In 2018, Jefferson and Einstein entered into an Integration Agreement whereby Jefferson would become the sole member and parent entity of Einstein.[5] The FTC argued the combined entity would operate 11 general acute care hospitals and eight inpatient rehabilitation facilities in Pennsylvania.[6] The FTC argued that the combined entity would have at least 60 per cent of inpatient general acute care hospital services market in the Northern Philadelphia Area and 45 per cent in the Montgomery Area.[7] In addition, the FTC alleged the merger would result in similar concentration in the market for rehabilitation services, with a combined share of at least 70 per cent.[8] The merger would allegedly increase the combined entity’s bargaining leverage over insurers and their health plan members, leading to higher reimbursement rates.[9] It would also eliminate non-price competition between competing hospitals in attracting patients and competition for quality and services.[10]

In December 2020, a federal judge found the FTC’s case was based on biased testimony from health insurers and dismissed the FTC’s complaint.[11] Specifically, the judge noted that the FTC was not viewing the merger from a patient’s perspective, even though they would be the most affected by increased prices in a lesser competitive market.[12] The judge explained that the commercial insurance provider market is much more consolidated than that of the regional medical services.[13] The FTC appealed to the Third Circuit, but chose to voluntarily withdraw the complaint in January 2021.[14]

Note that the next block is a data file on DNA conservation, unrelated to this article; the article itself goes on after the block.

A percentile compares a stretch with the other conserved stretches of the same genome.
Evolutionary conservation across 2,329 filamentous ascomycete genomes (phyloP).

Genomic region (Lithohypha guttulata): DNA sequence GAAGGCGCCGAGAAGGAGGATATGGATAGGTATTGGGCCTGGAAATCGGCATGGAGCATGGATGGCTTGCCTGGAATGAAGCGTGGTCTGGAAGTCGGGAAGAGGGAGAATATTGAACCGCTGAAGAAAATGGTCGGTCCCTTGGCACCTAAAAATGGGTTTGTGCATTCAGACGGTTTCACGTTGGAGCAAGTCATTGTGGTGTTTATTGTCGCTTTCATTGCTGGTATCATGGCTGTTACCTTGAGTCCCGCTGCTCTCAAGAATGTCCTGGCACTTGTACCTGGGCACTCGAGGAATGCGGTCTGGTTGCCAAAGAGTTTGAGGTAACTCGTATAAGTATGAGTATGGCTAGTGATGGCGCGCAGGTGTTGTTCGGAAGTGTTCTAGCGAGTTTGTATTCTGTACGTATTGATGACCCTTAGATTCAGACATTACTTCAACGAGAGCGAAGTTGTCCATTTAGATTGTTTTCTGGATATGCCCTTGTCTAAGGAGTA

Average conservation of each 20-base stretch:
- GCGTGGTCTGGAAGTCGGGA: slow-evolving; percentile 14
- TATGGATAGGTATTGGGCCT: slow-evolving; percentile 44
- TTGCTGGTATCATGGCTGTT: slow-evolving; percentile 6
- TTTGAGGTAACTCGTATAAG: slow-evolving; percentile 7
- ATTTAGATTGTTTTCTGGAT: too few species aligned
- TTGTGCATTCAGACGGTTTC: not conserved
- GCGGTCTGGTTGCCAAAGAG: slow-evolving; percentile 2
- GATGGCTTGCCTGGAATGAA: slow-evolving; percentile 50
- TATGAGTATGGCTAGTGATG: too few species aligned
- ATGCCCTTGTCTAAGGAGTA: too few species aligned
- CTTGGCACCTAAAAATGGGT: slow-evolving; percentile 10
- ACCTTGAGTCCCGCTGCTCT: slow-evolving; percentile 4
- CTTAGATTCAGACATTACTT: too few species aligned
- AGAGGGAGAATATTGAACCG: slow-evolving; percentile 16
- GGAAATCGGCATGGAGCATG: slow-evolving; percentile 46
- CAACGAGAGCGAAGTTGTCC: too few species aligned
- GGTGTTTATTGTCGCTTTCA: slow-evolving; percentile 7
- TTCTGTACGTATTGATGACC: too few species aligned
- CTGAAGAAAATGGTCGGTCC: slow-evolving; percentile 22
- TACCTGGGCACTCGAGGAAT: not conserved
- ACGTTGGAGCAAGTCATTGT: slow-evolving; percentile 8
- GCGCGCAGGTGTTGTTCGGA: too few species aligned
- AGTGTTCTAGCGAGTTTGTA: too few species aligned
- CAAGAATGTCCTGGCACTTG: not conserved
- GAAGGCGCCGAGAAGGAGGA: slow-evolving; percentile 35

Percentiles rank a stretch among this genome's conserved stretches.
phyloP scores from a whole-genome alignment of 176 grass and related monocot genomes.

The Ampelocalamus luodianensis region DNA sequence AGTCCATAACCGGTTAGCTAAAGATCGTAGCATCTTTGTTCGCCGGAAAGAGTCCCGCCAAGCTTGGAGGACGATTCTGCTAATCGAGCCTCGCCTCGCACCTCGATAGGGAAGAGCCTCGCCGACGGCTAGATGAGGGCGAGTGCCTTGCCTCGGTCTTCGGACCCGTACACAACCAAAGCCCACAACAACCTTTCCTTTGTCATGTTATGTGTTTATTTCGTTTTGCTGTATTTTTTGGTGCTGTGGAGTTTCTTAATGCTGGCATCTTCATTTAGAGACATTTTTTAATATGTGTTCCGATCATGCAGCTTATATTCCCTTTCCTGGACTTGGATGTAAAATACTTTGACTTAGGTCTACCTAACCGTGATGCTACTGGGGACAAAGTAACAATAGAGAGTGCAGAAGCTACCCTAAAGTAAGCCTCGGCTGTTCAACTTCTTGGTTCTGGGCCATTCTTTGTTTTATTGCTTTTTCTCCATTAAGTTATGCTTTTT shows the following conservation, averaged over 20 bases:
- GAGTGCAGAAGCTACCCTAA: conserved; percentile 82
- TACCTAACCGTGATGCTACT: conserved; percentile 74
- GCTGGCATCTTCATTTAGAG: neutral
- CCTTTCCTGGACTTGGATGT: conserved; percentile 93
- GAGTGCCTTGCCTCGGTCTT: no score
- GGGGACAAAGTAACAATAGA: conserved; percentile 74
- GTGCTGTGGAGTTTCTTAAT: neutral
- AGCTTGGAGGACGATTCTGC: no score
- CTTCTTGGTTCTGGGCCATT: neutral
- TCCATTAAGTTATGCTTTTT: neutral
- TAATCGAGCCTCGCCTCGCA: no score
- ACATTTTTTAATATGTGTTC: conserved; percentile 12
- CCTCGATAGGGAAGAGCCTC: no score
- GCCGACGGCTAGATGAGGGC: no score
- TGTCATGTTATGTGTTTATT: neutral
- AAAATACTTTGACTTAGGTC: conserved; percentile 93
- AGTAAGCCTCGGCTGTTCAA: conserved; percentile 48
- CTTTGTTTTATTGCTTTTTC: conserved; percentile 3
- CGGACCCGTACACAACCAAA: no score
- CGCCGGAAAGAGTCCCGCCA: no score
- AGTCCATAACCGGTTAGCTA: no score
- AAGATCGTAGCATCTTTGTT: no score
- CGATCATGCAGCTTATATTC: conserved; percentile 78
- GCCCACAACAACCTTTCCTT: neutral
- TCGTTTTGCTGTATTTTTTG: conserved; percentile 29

In re Matter of Hackensack Meridian Health, Inc, et al

On 3 December 2020, the FTC sought to block Hackensack Meridian Health, Inc’s (Hackensack) proposed acquisition of Englewood Healthcare Foundation (Englewood), filing an administrative complaint and lawsuit in the US District Court for the District of New Jersey.[15] The FTC’s complaint alleged Hackensack is the largest healthcare system in New Jersey owing to several mergers over the past several years and, by acquiring Englewood, would control three of the six inpatient general acute care hospitals in Bergen County, New Jersey.[16] According to the FTC, the acquisition would leave insurers with few alternatives for inpatient general acute care services in Bergen County, potentially leading to higher insurance premiums, co-pays, deductibles, or other costs, as well as reducing incentives to improve patient care quality.[17] It would also eliminate direct competition between Hackensack and Englewood, removing incentives to keep prices lower and the quality of care higher, and eliminate non-price competition by way of quality, technology, amenities, equipment, access to care and service offerings.[18] At issue in this case was market definition. Hackensack and Englewood argued the FTC mischaracterised the relevant geographic market by failing to include hospitals and facilities outside of Bergen County; the FTC responded that all New Jersey hospitals outside of Bergen County and New York hospitals represented only 8.2 per cent and 13.9 per cent share of discharges of Bergen County residents, respectively. Similarly, the FTC argued that even assessing the market based solely on hospitals within Bergen County, post-transaction, Hackensack would control 65 per cent of the market. Hackensack also argued that, for payors, the hospitals are complements rather than substitutes. Hackensack is an academic medical center that performs highly complex services that a community hospital like Englewood does not provide. Hackensack and Englewood further defended the merger, stressing its procompetitive benefits, such as investing in more community programmes and increasing access to routine, tertiary and quaternary inpatient services.[19] The District Court heard arguments on the FTC’s preliminary injunction in May 2021 and on 5 August 2021, granted the FTC’s request.[20]